What studies have found is that the key to helping kids learn how to cope turns out to be many of the same things that help kids grow up well: effective parenting, connections with competent and caring adults, self-regulation skills, a positive view of themselves, and the motivation to succeed.

Thus, everyone has the capacity for resilience.  Parents help support their children’s development – including developing their ability to cope – right from the beginning. Young children begin developing resilience as they learn from the responses of their caregivers.

Parents, with the support of other caring family members and community members, can help their children become more resilient through everyday interaction and role modeling. Parents who model resilience – demonstrating self-regulation in the face of disappointment or talking about how they “bounced back” from a setback – help children learn how to cope with disappointments in their own lives.  

Lizzy Francis offers a number of parenting strategies that support the development of resilience with these tips from Amy Morin, author of the book 10 Things Mentally Strong Parents Don’t Do:

“Supporting struggling children is important, but the best way parents can teach resilience is by modeling it. Acting cool-headed in the face of stress and acknowledging mistakes provides children with a rubric for failure. Failing, they learn, is not the end of the world. It’s just part of being alive.

Here are the specific suggestions that Morin gives parents looking to teach by doing….

  • Don’t Intervene All The Time
    “When your child is struggling — if, say, his blocks keep tipping over and he’s getting angry, don’t swoop in and do it for them,” says Morin. In other words, practice restraint. It’s easy to step in and help soothe your kid. But letting them struggle helps them learn that they can solve their own problems.
  • Own Up To Your Mistakes
    Parents, per Morin, should actively apologize to their children when they make mistakes, like if they snap at them, or are late to pick them up. “Pointing out what you did wrong — if you didn’t handle your anger very well, or said something that wasn’t very nice — explain what happened, without making an excuse. And then you explain how you will learn from the problem and fix it,” suggests Morin. This, she says, teaches kids that making a mistake is fine, as long as you apologize and learn from them.
  • Examine Their Feelings
    You want to acknowledge a child’s feelings and tell them that their feelings matter,” says Morin. “That makes a big difference in whether they perceive if their feelings are okay, that it’s okay to be scared and still do something anyway.” Letting your kid know that their feelings are legitimate — but that they don’t have to inform their behavior at all times, like, say, when a playground scuffle breaks out — is essential.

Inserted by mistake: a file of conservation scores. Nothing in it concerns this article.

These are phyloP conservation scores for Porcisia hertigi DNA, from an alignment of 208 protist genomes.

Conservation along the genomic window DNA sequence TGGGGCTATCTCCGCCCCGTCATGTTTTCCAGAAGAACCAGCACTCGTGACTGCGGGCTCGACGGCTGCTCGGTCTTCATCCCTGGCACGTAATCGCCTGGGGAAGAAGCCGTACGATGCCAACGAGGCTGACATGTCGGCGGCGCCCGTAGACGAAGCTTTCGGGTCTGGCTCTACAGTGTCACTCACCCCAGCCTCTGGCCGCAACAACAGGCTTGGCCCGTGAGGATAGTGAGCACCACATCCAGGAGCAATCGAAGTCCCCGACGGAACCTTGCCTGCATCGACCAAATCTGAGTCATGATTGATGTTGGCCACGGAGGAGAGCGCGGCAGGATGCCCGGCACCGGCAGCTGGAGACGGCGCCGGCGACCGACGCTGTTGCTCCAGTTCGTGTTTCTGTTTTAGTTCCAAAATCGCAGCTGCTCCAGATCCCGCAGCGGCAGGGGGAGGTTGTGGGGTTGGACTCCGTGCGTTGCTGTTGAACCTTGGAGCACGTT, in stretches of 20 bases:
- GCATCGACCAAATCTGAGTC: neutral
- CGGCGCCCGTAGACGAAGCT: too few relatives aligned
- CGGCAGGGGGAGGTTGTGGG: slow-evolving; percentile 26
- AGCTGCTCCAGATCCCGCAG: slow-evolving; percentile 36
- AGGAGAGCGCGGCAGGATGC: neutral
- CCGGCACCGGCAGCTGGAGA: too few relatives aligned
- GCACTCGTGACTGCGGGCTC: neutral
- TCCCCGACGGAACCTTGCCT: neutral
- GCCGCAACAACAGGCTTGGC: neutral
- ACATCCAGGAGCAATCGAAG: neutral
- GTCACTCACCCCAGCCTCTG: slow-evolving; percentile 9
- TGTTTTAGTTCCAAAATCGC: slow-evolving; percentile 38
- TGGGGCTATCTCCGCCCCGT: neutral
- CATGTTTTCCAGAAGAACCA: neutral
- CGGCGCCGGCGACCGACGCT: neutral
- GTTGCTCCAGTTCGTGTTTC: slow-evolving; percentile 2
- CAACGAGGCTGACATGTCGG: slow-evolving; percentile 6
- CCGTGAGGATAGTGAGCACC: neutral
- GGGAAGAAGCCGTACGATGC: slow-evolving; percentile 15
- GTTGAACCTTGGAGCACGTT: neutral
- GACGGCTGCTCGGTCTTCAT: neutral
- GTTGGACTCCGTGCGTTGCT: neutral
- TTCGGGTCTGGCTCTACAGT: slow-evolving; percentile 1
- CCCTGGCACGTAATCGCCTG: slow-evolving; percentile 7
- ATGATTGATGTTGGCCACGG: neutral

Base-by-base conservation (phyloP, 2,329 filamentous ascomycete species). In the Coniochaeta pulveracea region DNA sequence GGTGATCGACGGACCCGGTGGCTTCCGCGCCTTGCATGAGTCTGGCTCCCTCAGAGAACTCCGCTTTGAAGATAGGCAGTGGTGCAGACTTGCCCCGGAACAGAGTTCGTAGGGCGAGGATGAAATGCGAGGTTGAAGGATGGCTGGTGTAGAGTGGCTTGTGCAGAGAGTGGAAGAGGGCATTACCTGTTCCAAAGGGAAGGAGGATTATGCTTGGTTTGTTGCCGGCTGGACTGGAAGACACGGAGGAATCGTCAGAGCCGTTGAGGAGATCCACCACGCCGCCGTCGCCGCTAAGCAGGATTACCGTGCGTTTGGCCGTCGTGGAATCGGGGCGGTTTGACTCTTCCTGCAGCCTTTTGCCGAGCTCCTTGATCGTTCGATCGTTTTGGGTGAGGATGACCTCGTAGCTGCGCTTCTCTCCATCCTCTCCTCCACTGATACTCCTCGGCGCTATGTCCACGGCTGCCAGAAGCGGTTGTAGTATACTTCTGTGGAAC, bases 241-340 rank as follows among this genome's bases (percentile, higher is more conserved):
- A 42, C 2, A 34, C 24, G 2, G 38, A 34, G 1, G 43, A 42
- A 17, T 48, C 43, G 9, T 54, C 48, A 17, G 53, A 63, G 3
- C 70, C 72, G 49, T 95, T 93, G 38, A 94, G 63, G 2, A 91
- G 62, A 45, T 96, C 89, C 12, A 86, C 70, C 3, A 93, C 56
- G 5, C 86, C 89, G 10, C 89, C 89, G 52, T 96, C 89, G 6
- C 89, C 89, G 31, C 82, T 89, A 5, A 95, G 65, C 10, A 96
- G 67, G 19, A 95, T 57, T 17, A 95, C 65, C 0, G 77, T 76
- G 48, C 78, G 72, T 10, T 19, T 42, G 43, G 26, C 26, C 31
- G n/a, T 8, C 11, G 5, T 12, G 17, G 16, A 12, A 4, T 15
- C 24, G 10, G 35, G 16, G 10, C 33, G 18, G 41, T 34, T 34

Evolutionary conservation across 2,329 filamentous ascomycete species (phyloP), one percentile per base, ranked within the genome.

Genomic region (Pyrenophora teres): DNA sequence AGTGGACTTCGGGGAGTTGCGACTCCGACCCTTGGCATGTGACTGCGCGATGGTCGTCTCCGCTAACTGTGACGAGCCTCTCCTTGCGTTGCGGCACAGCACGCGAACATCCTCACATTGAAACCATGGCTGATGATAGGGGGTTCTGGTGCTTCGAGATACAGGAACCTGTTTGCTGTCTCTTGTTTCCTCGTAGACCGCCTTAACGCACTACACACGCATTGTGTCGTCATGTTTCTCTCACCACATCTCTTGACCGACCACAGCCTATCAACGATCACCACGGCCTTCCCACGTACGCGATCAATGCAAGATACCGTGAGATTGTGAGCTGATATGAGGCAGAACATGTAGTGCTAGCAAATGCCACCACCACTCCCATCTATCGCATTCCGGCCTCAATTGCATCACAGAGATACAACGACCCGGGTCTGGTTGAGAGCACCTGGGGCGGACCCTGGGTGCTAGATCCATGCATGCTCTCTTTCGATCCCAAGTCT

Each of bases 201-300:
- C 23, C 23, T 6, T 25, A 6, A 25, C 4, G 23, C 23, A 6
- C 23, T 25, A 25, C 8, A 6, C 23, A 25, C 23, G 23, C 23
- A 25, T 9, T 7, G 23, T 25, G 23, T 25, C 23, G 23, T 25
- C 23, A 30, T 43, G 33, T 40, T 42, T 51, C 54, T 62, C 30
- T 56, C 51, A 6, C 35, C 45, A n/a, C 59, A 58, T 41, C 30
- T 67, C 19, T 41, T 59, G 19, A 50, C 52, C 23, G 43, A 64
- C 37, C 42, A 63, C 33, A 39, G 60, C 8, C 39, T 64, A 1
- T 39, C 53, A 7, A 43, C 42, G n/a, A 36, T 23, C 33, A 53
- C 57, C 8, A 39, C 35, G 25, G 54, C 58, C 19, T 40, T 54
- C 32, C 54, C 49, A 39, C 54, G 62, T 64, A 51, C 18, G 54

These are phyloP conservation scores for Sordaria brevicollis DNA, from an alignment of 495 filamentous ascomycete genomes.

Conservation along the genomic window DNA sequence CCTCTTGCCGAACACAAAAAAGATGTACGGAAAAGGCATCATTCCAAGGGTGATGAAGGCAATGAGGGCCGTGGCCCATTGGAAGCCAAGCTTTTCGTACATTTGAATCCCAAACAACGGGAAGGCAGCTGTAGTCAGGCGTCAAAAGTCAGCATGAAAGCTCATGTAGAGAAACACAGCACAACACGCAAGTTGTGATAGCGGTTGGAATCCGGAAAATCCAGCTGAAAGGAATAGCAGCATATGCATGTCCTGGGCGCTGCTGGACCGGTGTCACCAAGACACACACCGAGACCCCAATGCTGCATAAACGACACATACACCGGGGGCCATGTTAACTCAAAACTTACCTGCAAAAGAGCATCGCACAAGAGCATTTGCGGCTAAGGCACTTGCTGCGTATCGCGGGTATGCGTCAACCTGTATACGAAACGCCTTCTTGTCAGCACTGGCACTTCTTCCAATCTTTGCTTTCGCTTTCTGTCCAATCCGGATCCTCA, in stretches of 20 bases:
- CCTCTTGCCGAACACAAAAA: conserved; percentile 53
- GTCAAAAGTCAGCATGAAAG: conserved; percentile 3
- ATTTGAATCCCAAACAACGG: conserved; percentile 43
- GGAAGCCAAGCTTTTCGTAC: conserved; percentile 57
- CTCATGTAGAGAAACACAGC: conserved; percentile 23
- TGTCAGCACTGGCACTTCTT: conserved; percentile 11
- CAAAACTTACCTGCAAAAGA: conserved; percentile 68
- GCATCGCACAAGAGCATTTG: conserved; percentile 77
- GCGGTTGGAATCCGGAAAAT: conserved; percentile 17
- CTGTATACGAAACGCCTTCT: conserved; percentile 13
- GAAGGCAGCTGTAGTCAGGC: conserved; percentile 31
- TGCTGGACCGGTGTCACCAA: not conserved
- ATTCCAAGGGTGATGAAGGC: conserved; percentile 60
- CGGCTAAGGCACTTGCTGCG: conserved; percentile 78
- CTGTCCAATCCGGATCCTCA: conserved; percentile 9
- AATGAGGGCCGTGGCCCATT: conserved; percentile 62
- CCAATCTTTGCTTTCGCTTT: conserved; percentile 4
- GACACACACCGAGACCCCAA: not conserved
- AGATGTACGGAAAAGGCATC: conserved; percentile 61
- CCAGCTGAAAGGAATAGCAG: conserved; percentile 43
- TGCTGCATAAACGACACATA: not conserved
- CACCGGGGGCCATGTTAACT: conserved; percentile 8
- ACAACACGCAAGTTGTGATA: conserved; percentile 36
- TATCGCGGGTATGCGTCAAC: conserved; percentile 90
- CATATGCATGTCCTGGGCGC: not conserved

• Audit Your Behavior
    Kids are always watching. Per Morin, it’s essential for parents to think about how they act in moments of daily stress and try to do better. “When you’re dealing with an annoying situation, like the long line at the grocery store, and you’re tired, and you’re hungry, how do you handle it? Are you complaining? Are you staring at your phone? Your kids are watching how you cope with your emotions,” says Morin.

In other words: by being a resilient adult, you teach your kids how to react to moments of stress.”

Parents can also help build resilience by taking care of themselves.  Self-care makes you better equipped to parent and better able to meet everyday challenges.

And good parenting has protective power for children in difficult circumstances.  As does strong, supportive connections with other adults – teachers, mentors, neighbors, and family friends.  For children and teens, relationships with other adults help foster a positive view of themselves and encourages motivation to succeed.

A resilient child has:

  • The capacity to make realistic plans and take steps to carry them out.
  • A positive view of themself and confidence in their strengths and abilities.
  • Skills in communication and problem solving.
  • The capacity to manage strong feelings and impulses.

(https://www.apa.org/helpcenter/road-resilience)

Luckily these are all skills that can be developed at any stage of life.  As parents, we can help our children learn these skills and behaviors. As community members, neighbors, scout leaders, and sports coaches, we can mentor and support the children in our community as they develop their own resilience.

For more tips on helping your children develop the ability to cope with adversity, join us at the 6th annual PSN Speaker event on Monday, May 20th.  Dr. Ann Masten will be presenting “Ordinary Magic”, a look at building resilience in children.

The event will be held at the Linn Benton Community College, Tripp Theatre, LBCC Albany Campus, 6500 Pacific Blvd. SW, Albany.  Doors open at 6:30. Free childcare is provided by reservation – call 541-917-4884 to reserve your spot.

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Supporting Differences: When a Child Needs Extra Help

In our last post we looked at developmental milestones and resisted rushing to conclusions about development that doesn’t fit our picture of “normal.”  We also looked at developmental screening tools that help identify situations that might benefit from further assessment. Today, we look assessment and support for children with special needs.

Special needs are often categorized into 4 major types:

  1. Physical, such as muscular dystrophy, multiple sclerosis, chronic asthma, epilepsy
  2. Developmental, like down syndrome, autism, dyslexia, processing disorders
  3. Behavioral/Emotional, such as ADD, bi-polar disorder, oppositional defiance disorder
  4. Sensory Impaired, such as blind, visually impaired, deaf, limited hearing

For young children not yet in Kindergarten, after screening a preschool teacher or doctor can refer a family to Early Intervention for further assessment.  But you don’t need to wait for a referral. Parents can also “self refer”. This means that you do not need a doctor or daycare provider to begin the assessment process.  You can simply call them up and request an appointment.